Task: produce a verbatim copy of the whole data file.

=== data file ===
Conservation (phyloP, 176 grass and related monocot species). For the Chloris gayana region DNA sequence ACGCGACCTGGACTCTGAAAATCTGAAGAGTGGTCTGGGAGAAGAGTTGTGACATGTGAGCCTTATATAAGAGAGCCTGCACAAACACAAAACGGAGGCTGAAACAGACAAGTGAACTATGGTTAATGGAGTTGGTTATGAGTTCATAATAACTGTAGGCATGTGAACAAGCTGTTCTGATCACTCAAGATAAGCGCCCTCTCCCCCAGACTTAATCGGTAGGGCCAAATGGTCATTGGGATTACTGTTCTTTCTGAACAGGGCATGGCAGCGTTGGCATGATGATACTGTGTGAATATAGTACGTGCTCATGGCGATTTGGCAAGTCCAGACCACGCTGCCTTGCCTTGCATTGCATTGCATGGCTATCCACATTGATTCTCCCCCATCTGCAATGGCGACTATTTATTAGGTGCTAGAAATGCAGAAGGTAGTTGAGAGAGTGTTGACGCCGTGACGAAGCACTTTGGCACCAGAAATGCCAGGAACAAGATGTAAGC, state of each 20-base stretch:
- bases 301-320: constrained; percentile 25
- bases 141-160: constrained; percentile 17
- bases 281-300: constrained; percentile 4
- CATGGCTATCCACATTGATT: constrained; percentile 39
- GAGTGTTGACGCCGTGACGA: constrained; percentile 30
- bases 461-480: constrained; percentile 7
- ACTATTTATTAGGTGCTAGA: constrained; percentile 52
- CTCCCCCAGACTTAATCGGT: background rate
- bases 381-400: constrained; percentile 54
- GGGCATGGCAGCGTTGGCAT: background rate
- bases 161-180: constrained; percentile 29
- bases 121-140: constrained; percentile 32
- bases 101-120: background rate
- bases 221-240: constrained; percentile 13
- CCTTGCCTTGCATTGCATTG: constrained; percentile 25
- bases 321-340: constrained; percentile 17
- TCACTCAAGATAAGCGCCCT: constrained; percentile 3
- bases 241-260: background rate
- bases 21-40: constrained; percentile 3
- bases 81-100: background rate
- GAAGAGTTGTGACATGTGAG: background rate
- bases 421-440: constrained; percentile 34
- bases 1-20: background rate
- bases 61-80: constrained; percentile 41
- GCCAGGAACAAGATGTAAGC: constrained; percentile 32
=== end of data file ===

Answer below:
Conservation (phyloP, 176 grass and related monocot species). For the Chloris gayana region DNA sequence ACGCGACCTGGACTCTGAAAATCTGAAGAGTGGTCTGGGAGAAGAGTTGTGACATGTGAGCCTTATATAAGAGAGCCTGCACAAACACAAAACGGAGGCTGAAACAGACAAGTGAACTATGGTTAATGGAGTTGGTTATGAGTTCATAATAACTGTAGGCATGTGAACAAGCTGTTCTGATCACTCAAGATAAGCGCCCTCTCCCCCAGACTTAATCGGTAGGGCCAAATGGTCATTGGGATTACTGTTCTTTCTGAACAGGGCATGGCAGCGTTGGCATGATGATACTGTGTGAATATAGTACGTGCTCATGGCGATTTGGCAAGTCCAGACCACGCTGCCTTGCCTTGCATTGCATTGCATGGCTATCCACATTGATTCTCCCCCATCTGCAATGGCGACTATTTATTAGGTGCTAGAAATGCAGAAGGTAGTTGAGAGAGTGTTGACGCCGTGACGAAGCACTTTGGCACCAGAAATGCCAGGAACAAGATGTAAGC, state of each 20-base stretch:
- bases 301-320: constrained; percentile 25
- bases 141-160: constrained; percentile 17
- bases 281-300: constrained; percentile 4
- CATGGCTATCCACATTGATT: constrained; percentile 39
- GAGTGTTGACGCCGTGACGA: constrained; percentile 30
- bases 461-480: constrained; percentile 7
- ACTATTTATTAGGTGCTAGA: constrained; percentile 52
- CTCCCCCAGACTTAATCGGT: background rate
- bases 381-400: constrained; percentile 54
- GGGCATGGCAGCGTTGGCAT: background rate
- bases 161-180: constrained; percentile 29
- bases 121-140: constrained; percentile 32
- bases 101-120: background rate
- bases 221-240: constrained; percentile 13
- CCTTGCCTTGCATTGCATTG: constrained; percentile 25
- bases 321-340: constrained; percentile 17
- TCACTCAAGATAAGCGCCCT: constrained; percentile 3
- bases 241-260: background rate
- bases 21-40: constrained; percentile 3
- bases 81-100: background rate
- GAAGAGTTGTGACATGTGAG: background rate
- bases 421-440: constrained; percentile 34
- bases 1-20: background rate
- bases 61-80: constrained; percentile 41
- GCCAGGAACAAGATGTAAGC: constrained; percentile 32